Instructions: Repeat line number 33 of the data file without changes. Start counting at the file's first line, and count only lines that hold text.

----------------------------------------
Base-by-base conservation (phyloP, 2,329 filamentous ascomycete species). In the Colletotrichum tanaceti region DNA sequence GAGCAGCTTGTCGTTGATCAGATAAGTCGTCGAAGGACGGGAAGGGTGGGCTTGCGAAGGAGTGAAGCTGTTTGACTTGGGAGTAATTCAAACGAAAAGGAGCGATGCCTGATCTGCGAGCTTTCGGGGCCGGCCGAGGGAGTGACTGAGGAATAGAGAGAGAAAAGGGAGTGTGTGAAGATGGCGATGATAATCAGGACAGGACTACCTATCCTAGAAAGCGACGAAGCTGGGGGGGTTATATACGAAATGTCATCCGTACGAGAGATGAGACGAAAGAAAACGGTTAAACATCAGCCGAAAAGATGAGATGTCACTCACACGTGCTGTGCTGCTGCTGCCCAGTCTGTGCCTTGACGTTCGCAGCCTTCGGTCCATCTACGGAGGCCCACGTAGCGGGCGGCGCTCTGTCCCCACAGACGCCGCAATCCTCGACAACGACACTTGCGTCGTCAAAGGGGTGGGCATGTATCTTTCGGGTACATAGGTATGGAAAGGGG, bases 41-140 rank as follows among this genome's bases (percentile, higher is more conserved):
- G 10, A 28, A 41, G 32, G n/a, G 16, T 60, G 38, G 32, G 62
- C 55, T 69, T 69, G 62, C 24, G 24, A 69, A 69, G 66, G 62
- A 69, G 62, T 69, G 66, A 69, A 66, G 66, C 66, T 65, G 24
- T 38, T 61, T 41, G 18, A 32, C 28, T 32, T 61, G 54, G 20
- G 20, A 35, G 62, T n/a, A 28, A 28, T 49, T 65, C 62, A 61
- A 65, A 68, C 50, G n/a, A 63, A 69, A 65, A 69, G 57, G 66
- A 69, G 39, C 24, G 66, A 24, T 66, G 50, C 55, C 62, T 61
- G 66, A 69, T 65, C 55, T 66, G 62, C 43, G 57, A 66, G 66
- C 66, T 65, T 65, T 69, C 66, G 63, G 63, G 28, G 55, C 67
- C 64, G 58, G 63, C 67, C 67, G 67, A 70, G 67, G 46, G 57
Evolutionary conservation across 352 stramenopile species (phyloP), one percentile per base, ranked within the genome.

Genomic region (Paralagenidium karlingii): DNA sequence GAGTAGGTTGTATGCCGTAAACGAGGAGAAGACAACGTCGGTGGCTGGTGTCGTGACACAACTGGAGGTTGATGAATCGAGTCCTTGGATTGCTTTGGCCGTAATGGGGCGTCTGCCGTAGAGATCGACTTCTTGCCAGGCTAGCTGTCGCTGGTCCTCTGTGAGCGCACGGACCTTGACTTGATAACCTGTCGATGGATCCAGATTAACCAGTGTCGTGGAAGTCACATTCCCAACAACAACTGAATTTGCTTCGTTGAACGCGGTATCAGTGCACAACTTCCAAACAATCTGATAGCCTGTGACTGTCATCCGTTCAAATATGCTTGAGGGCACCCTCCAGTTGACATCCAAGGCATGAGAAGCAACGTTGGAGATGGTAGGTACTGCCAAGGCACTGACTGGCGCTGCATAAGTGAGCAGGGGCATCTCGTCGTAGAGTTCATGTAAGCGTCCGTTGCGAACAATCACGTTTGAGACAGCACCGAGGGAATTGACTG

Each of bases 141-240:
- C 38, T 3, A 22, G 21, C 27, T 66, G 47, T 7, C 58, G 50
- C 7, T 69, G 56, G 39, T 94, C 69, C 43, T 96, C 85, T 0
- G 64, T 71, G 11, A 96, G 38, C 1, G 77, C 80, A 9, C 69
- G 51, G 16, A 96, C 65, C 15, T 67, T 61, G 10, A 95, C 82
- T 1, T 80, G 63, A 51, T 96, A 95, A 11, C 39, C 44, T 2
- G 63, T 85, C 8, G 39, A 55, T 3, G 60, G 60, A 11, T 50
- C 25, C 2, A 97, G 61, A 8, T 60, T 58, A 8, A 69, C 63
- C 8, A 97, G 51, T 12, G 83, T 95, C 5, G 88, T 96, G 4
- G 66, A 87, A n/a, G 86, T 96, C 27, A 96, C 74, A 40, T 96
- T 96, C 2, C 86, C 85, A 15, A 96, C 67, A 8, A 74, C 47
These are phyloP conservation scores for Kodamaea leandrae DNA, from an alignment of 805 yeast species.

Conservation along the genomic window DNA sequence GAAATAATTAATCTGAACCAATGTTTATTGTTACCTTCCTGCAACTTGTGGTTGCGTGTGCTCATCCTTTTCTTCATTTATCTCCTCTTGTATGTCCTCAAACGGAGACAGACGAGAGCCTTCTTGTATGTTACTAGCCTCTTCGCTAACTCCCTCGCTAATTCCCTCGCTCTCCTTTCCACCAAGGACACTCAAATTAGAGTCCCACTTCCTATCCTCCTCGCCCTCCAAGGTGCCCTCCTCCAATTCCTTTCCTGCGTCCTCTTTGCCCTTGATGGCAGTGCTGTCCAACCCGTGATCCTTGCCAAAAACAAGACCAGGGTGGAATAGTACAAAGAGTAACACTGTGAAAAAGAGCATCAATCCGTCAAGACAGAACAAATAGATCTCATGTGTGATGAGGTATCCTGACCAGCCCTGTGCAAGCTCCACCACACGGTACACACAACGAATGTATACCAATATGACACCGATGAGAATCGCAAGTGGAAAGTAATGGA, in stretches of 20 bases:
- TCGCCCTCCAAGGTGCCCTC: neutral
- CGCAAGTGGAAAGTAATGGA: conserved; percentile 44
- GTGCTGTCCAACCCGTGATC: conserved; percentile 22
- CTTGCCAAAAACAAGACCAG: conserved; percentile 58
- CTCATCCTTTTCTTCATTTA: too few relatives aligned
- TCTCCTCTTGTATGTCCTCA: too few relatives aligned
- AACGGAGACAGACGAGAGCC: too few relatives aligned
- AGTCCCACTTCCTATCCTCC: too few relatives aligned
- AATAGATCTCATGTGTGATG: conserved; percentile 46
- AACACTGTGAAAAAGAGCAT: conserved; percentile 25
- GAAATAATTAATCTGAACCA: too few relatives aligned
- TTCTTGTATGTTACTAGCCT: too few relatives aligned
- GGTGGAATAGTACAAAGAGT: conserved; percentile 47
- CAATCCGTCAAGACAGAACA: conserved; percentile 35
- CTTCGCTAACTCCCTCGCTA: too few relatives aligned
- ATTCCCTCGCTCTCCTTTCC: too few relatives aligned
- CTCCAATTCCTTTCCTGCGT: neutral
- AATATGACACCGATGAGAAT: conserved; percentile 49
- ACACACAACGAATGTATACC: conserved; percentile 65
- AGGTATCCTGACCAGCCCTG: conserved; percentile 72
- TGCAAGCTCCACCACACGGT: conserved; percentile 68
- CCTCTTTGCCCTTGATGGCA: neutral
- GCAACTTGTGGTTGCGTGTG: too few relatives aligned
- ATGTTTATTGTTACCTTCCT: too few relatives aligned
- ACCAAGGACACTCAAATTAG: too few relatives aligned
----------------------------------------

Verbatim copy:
- AACGGAGACAGACGAGAGCC: too few relatives aligned